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You don’t need me to tell you that the autumn colours have been fantastic this year.  Each day late October, early November, I kept thinking “I really must bring my camera with me next time I’m out”. Everywhere I went, breathtaking treescapes of gold, amber and bronze, dramatic as fireworks, rose out of rich, dark, newly-ploughed hills.  Then, overnight, they disappeared.  Strong winds stripped the trees bare, leaving muddy heaps of compost at their feet. It was as if a herbicidal maniac had been on the rampage.  Suddenly it was winter. The clocks had gone back.  And it was dark.

My sense of loss at this overnight tragedy made me less dismissive than I might otherwise have been when a day or two later I spotted my first Christmas tree of the year in the front window of a house near my mum’s.  Not only had the occupants put the tree up on the wrong side of Remembrance Day.  They’d also sprayed lavish drifts of fake snow on the windowpanes, as if egging on the winter to do its worst.  The shiny red stars and golden bells were a garish echo of the subtle russets and auburns of the departed autumn leaves, but boy, was it a cheery sight.

All at once I found myself looking forward to the rash of Christmas lights that would inevitably follow.  Nothing cheers me in winter as much as bright lights.  In a former life I must have been a Druid.  For the rest of the year, my usual mantra is “Put that light out!” (So maybe I was once an ARP warden?) My husband and daughter treat our household like a Christmas tree all year round, in terms of lighting, and for the rest of the year, I go round turning unnecessary lights off, muttering disapproval.  But when it comes to midwinter, I need a burst of light to stop me hibernating.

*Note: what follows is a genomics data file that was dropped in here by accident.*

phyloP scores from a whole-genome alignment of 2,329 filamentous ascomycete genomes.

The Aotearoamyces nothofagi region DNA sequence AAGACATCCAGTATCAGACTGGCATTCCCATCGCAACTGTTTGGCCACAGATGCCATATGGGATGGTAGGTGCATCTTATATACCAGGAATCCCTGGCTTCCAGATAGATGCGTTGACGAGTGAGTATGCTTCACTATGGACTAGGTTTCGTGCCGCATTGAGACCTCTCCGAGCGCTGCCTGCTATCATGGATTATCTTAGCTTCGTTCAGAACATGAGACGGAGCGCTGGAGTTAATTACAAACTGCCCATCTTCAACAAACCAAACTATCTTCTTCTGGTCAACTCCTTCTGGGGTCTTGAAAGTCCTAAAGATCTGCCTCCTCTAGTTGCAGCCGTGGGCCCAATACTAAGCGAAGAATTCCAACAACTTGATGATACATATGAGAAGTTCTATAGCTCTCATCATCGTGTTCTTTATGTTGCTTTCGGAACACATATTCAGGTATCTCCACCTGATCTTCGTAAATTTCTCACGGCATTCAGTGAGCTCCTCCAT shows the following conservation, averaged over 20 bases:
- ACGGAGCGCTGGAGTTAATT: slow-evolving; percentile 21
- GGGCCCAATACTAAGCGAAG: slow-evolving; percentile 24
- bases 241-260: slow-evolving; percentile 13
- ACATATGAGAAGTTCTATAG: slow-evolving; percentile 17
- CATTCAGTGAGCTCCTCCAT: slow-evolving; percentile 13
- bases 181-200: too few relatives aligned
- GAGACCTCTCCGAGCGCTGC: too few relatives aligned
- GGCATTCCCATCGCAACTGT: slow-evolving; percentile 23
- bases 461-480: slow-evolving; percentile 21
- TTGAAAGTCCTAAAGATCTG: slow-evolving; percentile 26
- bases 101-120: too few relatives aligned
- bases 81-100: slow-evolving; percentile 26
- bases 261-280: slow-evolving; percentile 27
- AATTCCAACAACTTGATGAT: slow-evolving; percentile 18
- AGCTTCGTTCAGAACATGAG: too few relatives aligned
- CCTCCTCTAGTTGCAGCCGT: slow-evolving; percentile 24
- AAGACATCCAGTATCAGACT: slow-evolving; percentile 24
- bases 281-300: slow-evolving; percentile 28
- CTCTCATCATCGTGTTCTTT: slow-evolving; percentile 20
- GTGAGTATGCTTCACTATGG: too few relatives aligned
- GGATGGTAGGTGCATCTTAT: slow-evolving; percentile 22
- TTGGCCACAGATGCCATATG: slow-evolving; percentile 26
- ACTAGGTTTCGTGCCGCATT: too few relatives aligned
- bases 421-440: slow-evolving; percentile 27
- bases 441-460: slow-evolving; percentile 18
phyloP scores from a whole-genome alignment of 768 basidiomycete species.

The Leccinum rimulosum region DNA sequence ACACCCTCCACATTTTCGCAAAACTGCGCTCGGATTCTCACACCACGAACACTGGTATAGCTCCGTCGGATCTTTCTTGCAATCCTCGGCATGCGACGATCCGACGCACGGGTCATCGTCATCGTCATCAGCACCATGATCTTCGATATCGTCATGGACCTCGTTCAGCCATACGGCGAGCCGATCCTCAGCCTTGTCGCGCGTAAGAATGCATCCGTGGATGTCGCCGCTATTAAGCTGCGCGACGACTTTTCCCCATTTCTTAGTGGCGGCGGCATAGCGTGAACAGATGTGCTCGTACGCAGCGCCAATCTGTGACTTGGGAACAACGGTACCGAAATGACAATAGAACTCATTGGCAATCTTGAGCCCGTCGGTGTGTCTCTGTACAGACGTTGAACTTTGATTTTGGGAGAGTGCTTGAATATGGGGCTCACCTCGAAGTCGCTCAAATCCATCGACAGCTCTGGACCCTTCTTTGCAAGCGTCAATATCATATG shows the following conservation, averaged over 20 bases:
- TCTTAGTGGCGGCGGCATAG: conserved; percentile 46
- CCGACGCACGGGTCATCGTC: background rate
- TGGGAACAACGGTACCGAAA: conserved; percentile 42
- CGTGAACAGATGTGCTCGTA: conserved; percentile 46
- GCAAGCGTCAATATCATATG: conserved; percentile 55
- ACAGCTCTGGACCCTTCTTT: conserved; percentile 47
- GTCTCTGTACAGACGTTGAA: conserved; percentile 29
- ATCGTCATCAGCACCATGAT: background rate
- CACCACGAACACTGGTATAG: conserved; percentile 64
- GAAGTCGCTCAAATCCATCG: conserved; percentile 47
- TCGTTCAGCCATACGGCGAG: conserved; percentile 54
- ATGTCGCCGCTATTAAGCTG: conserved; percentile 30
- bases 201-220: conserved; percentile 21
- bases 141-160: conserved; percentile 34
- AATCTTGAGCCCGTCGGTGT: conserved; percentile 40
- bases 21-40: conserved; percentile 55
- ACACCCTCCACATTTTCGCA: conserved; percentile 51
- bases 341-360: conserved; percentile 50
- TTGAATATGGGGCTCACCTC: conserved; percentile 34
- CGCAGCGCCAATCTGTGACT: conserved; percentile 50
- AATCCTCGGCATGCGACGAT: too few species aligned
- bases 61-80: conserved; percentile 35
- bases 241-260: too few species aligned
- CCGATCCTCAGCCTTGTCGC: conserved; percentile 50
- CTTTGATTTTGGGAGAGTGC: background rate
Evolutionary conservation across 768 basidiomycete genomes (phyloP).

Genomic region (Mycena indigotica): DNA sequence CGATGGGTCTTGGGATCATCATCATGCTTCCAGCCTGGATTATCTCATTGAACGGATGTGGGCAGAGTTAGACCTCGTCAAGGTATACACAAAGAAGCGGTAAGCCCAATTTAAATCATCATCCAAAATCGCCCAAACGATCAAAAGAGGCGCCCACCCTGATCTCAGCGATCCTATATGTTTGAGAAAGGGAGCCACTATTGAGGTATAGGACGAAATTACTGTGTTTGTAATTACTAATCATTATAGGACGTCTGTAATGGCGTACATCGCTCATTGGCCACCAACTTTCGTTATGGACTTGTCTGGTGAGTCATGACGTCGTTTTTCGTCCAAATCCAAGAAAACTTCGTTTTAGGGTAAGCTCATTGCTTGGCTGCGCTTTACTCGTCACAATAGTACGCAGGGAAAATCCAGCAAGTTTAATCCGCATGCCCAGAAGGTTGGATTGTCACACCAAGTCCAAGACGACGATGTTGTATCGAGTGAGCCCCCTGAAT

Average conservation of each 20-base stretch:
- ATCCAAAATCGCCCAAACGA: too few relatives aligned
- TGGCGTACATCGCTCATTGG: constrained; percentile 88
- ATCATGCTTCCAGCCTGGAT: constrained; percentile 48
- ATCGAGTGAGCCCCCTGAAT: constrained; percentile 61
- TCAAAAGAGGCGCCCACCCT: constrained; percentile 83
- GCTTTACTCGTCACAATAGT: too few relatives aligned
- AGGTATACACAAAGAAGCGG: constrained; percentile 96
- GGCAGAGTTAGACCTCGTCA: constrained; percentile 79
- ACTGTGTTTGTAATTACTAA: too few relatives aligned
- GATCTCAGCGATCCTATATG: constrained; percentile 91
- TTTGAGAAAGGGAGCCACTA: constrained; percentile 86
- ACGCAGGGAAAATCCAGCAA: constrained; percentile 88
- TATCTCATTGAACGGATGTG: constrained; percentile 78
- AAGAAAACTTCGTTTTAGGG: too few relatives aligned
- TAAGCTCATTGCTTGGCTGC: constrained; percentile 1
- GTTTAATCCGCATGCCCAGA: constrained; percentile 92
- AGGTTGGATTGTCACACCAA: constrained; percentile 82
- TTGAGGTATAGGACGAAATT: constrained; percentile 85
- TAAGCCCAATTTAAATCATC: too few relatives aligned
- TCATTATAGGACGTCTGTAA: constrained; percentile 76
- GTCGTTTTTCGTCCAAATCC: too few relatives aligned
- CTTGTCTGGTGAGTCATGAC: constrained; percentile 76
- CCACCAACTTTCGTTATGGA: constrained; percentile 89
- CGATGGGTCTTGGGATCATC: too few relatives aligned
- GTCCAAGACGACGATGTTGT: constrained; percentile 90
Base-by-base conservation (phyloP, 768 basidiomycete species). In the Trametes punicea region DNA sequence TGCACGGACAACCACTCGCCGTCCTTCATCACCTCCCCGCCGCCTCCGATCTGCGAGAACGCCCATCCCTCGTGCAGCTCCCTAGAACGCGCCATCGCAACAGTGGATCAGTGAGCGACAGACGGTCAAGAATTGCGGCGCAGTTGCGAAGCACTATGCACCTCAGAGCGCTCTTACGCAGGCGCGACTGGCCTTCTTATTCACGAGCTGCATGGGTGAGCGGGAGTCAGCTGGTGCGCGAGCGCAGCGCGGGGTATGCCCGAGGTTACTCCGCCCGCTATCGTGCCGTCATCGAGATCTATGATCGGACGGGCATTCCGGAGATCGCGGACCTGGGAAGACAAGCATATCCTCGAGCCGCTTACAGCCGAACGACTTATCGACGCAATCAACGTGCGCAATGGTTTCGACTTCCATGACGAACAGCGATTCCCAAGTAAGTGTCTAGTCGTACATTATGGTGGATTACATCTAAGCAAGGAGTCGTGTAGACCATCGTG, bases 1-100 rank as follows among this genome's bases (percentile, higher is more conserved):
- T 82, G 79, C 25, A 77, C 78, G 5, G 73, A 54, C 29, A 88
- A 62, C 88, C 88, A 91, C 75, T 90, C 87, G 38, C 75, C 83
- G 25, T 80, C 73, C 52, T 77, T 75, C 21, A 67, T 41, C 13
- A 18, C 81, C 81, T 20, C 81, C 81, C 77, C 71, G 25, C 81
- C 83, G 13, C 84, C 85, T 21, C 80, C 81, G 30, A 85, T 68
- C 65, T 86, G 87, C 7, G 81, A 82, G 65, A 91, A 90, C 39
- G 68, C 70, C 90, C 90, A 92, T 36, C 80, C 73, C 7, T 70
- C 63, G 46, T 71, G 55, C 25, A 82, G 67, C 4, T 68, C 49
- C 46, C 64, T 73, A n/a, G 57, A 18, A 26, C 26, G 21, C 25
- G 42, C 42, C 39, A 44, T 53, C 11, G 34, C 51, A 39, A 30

Certain local routes round here provide a real tonic at this season.  Last year, the white-lit Christmas trees, hung proudly like flags above the shops through the centre of Tetbury, were as cheering to me as any Olympic opening ceremony.  And who can resist the uplifting annual switching on of the Christmas lights?  Passing by the Arboretum, I’ll slow down to savour the “shop window” for the Enchanted Wood, which revitalises bare trees with coloured floodlights.  And just a little further down the Bath Road, there’s an ever-growing beacon that takes many by surprise.  The first time I passed that way after dark, I was convinced that I was about to come across a major conflagration on the road ahead.  I listened out for sirens, but there were none.  Rounding the bend, I discovered it was actually just Willesley’s cattery and kennels in all their electric glory.  Their furry residents must feel ever festive by Christmas Day.

In the past, I’ve shied away from too lavish a Christmas lighting scheme at my own home.  Think Ikea candle arches, and you’ll get the picture.  But this year, in the depths of this dark winter, I feel the need to throw caution to the winds.  That’s appropriate enough, as my electricity comes from the wind-powered Ecotricity in Stroud.  If their profits suddenly go up next quarter, you’ll know the reason why:  I’m planning to splash out this year on the festive lighting front.  Now, can anyone tell me the best place in Tetbury to buy an illuminated reindeer?

Wishing all Tetbury Advertiser readers a very merry Christmas, and a New Year filled with light.  Let it glow, let it glow, let it glow…


English author of warm, witty cosy mystery novels including the popular Sophie Sayers Village Mysteries and the Gemma Lamb/St Bride's School series. Novels published by Boldwood Books, all other books by Hawkesbury Press. Represented by Ethan Ellenberg Literary Agents. Founder and director of the Hawkesbury Upton Literature Festival. Course tutor for Jericho Writers. UK Ambassador for the Alliance of Independent Authors. Lives and writes in her Victorian cottage in the heart of the beautiful Cotswold countryside.

One thought on “Passport to Bureaucracy

  1. They mostly throw away the pictures we bring in and have you pay again for them to take it – but you have as many tries as the line is willing to put up with. I guess people weren’t good at filling in the oval so you’d get your passport rejected for the photo. And really – do they look at the picture?